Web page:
Dr. Brad Gottfried: Interesting. Well, another chapter, actually chapter #3, deals with visualization. Now, what is that and why is it so important Rich?

Richard Zeoli: It’s funny. A lot of people in sports use visualization all the time to become better and better athletes and it’s one of those things that, especially in business, people say, “Well, that’s… that’s kind of hokey, I don’t know why we would use that,” but as I work with very prominent CEOs of companies, who are millionaires and I get them to visualize themselves giving a speech in front of a crowd, they tell me that they feel a new state of relaxation and a new way to communicate with people that they have never experienced before and they love it and it’s very easy to do. We can all do it. It’s just a matter of creating a scenario in your mind where you picture yourself speaking in front of a crowd and I have taken clients before to a venue. I had one client, she is on the news and she was giving an award show presentation in New York City at a big hotel and so we went to the hotel the night before the presentation and we looked at this ballroom, which was about to have a 1000 people in and TV cameras and it was a nationally televised show and she was going to be up there with like Chris Rock and some others and I had her stand up there in front of this empty room, close her eyes, and picture the entire place filled to the brim with people and to picture herself giving the presentation and she practiced that long enough that when the time came for her to actually walk out on that stage, her brain again said, “Oh, I know this. I have seen this before. This is okay” and it becomes familiar. Visualization is so effective that professional athletes use it all the time to such a degree that I think it was Larry Bird, the famous basketball player who was filming a car commercial and he used to visualize his free throw shot in his mind over and over and over again and when it came time for him to actually try and miss on purpose for the car commercial it had to take… they had to do like 28 different takes.

Dr. Brad Gottfried: Oh interesting.

Richard Zeoli: Because every time he would go to shoot the ball and try to miss, his mind would self correct and get that ball into the basket and that’s just one example of how effective visualization can be.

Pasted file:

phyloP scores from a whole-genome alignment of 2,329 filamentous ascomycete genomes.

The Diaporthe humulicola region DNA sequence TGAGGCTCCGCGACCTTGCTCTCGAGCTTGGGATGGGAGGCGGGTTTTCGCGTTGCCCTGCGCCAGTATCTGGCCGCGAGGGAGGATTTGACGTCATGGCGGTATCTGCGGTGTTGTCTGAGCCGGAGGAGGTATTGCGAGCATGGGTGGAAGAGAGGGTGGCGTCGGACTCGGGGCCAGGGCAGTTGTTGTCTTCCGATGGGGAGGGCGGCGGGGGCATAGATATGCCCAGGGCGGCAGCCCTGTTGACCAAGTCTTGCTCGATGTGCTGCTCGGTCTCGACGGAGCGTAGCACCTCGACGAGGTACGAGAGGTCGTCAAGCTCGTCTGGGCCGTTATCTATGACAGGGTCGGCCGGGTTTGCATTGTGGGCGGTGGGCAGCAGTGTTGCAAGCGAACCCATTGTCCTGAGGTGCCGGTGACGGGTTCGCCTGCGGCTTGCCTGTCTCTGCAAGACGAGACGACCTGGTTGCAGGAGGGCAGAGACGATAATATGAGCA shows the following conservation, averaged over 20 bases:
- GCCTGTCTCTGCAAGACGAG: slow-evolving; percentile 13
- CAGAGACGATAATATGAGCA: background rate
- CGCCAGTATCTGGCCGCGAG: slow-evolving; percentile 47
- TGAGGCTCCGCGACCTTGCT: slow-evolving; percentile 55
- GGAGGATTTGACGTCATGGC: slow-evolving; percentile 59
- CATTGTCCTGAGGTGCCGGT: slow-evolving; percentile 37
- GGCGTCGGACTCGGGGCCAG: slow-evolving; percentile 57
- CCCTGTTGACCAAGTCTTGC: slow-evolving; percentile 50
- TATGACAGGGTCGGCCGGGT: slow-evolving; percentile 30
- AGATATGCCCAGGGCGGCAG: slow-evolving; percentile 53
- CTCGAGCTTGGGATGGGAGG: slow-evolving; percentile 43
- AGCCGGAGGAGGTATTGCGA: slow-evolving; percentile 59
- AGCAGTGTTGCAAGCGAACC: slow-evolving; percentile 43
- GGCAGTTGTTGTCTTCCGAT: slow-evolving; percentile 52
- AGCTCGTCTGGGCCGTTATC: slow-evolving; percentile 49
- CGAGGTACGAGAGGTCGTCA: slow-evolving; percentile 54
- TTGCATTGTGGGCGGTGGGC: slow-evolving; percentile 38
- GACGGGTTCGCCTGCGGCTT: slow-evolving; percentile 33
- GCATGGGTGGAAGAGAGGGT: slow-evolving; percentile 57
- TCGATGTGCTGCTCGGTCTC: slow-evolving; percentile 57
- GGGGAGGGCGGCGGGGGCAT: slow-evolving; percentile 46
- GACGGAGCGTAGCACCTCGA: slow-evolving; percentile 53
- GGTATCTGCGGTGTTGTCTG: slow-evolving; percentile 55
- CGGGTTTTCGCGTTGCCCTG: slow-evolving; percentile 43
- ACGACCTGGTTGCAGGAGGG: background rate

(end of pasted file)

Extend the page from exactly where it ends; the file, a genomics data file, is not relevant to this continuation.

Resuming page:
Dr. Brad Gottfried: Interesting. Right then, chapter #4, you deal with discipline and the critical fives. What is that?

Richard Zeoli: The critical fives, you know you have to think to yourself you watch professional athletes on the field and the five minutes before the game goes on, you look at their eyes and there is just such intensity and focus that five minutes before that they are supposed to go out there and play the game and as speakers if you are sitting there and you are ready to go on, I want you to take that five minutes before you are called upon the stage to really focus on what it is you are going to say, to close your eyes, to visualize yourself up there, to picture yourself before that crowd; if circumstances prevent you from closing your eyes, that’s fine. You can still picture it in your mind, but you need to put on your game face five minutes before you get on stage and you are going to feel more confident than you have ever felt before as a speaker.

Dr. Brad Gottfried: I am going to skip over as we are coming towards the end, but chapter #6 on inspiration.

Richard Zeoli: Inspiration – you mentioned earlier Brad a great point about so many speakers forget about the audience and think it’s all about them. You are not as a speaker the most important person in the room. Your audience is. Remember your audience, serve them by giving them a speech that’s memorable, that’s short, that means something to them and respect their time.

Dr. Brad Gottfried: Interesting and it gets then to chapter #7, anticipation.

Richard Zeoli: That’s right and what we talked about earlier about knowing when enough is enough. Now, Dr. Gottfried, you are a well regarded historian on Gettysburg and I know you know this that when Abraham Lincoln gave a Gettysburg address, he spoke for about 2-1/2 minutes and the Governor of Pennsylvania, who spoke before him spoke over two hours. Now, I don’t know, I am sure you do, I don’t want to ask, but I don’t know the name of the Governor of Pennsylvania and probably most everybody listening doesn’t know and Lincoln spoke for 2-1/2 minutes and that’s recorded as one of the best addresses ever given in the history of mankind. So, it’s a great point, you don’t need to speak long to be effective.